Aging beer in bourbon barrels has long been popular with burly imperial stouts, due to the wood's ability to mellow the higher-alcohol brew. But brewers have discovered that everything from bitter IPAs to sour ales and Belgian-style tripels can benefit from wood aging. In addition to bourbon casks, which can overwhelm those lighter styles, brewers are turning to merlot, chardonnay, rum, and even aquavit barrels, adding new layers of flavor.
Take Nebraska Brewing. After the brewery made a pineapple-scented Belgian strong ale, "it took about a second till the idea to marry the beer with a chardonnay barrel entered my thoughts," says co-owner Paul Kavulak, of his Mélange à Trois.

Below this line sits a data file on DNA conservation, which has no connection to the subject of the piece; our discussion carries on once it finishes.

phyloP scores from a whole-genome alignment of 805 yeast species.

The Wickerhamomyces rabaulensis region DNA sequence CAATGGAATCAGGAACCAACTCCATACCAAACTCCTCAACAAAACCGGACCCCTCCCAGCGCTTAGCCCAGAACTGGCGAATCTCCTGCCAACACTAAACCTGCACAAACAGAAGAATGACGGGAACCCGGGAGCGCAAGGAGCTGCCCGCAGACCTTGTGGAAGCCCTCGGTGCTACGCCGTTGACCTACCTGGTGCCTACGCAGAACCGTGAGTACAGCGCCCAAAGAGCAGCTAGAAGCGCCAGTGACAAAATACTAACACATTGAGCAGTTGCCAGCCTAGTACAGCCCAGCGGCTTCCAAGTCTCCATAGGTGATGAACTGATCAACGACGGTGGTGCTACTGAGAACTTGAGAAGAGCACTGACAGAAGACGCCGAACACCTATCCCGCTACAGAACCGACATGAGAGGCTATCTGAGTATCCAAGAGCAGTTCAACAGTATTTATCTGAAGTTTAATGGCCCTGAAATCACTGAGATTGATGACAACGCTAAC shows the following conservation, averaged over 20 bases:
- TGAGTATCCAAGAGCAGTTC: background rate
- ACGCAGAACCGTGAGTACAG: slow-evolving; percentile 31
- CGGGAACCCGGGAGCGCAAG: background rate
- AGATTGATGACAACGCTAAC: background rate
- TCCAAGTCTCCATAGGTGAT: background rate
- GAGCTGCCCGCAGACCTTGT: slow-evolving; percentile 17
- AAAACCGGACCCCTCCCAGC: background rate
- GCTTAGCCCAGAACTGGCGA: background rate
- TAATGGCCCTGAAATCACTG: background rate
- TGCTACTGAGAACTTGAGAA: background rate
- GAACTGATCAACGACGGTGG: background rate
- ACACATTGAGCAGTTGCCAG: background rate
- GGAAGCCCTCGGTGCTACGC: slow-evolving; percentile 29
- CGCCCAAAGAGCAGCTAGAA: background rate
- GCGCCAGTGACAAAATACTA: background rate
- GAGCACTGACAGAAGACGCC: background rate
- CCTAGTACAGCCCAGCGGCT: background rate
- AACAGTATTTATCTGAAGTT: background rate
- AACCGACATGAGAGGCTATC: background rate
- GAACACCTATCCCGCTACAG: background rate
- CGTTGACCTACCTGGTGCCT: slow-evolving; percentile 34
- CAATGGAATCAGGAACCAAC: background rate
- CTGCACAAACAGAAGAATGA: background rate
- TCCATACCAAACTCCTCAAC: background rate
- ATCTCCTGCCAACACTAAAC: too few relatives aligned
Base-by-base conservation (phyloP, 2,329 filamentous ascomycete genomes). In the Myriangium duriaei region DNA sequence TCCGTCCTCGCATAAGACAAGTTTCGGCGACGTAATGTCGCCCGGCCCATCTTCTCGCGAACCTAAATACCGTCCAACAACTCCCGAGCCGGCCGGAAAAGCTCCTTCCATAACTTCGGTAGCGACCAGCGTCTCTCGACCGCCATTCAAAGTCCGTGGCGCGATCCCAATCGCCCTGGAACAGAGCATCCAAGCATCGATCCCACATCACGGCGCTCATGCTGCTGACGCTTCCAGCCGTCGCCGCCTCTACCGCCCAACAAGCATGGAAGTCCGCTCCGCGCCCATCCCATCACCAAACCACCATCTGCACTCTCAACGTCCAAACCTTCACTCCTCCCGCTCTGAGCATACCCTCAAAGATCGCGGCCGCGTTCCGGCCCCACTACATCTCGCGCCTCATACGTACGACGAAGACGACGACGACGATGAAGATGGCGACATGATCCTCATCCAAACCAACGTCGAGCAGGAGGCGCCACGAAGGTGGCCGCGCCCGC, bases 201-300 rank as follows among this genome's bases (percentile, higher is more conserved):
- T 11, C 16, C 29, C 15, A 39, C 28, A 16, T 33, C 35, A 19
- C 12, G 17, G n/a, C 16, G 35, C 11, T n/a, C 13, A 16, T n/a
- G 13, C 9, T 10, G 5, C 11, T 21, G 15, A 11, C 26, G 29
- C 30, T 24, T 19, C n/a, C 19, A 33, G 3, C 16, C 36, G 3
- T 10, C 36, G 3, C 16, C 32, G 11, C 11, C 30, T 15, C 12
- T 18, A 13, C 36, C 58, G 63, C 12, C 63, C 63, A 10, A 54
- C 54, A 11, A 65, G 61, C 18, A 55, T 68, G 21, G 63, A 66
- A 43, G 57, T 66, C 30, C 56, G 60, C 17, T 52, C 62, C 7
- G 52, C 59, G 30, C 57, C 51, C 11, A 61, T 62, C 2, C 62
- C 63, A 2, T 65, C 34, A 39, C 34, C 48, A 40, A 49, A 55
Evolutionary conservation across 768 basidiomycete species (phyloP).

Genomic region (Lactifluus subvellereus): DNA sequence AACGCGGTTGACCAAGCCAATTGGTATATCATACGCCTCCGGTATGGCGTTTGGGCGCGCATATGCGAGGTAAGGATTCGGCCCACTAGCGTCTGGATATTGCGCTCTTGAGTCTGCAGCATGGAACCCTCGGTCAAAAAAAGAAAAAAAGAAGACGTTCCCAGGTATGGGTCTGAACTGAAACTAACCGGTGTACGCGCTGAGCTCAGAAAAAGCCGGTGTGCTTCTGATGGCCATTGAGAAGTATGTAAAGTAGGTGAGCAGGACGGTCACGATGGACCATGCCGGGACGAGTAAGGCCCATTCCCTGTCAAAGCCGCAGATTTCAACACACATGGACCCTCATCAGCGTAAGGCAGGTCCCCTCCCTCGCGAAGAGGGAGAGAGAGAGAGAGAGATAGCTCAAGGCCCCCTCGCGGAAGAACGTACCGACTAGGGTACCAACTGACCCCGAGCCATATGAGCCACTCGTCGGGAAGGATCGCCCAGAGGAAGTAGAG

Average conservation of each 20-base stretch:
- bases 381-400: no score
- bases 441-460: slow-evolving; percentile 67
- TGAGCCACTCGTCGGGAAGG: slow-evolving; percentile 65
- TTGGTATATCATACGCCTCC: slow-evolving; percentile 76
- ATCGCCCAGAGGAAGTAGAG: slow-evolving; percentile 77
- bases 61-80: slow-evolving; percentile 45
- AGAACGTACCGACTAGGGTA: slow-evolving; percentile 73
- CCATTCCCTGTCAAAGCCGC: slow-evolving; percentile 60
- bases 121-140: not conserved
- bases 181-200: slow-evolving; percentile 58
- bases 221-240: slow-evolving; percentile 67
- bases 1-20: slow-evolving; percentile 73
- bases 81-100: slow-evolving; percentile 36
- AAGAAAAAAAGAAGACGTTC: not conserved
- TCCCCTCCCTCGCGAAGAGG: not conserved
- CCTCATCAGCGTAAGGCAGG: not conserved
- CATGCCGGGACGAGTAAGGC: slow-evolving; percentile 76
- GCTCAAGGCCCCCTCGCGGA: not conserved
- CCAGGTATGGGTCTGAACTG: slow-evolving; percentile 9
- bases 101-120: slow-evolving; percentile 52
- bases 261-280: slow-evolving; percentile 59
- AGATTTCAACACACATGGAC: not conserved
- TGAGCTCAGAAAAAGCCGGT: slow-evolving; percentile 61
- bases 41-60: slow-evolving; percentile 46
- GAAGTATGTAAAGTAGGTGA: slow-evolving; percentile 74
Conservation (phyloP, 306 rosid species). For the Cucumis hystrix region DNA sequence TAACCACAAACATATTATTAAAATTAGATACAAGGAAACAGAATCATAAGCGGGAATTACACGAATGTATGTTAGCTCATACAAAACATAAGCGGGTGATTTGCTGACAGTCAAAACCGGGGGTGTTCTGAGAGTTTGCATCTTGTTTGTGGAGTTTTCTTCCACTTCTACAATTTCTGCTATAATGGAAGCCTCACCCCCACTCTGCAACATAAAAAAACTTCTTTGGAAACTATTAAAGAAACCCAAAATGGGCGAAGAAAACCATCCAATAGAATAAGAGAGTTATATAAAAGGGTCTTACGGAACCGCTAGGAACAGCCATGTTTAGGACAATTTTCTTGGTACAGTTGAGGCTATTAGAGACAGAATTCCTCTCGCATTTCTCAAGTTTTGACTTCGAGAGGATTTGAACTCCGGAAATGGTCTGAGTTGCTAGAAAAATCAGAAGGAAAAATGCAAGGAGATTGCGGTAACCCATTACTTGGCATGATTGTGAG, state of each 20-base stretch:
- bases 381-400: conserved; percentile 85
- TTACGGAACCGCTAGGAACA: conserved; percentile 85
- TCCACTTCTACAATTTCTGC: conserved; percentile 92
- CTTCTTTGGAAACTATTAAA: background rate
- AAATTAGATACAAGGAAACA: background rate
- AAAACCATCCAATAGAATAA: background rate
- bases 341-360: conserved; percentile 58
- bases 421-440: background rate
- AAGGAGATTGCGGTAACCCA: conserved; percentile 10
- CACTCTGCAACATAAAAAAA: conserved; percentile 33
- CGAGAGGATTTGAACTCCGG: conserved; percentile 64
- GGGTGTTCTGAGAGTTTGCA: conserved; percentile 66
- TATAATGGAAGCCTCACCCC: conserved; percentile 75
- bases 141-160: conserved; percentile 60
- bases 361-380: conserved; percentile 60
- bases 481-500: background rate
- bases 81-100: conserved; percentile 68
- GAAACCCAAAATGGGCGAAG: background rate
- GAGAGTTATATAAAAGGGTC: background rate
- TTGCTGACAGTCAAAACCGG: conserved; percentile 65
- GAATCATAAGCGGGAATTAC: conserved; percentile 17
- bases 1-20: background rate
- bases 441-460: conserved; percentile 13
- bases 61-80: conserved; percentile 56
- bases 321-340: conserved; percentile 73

Apple-brandy barrels give Golden Delicious, from New York's Captain Lawrence Brewing Company, a subtle tartness, and rum barrels add a hint of molasses-like sweetness to Rumpkin Ale, from Colorado's Avery Brewing. The result is a class of complex beers that are also friendly to mainstream drinkers.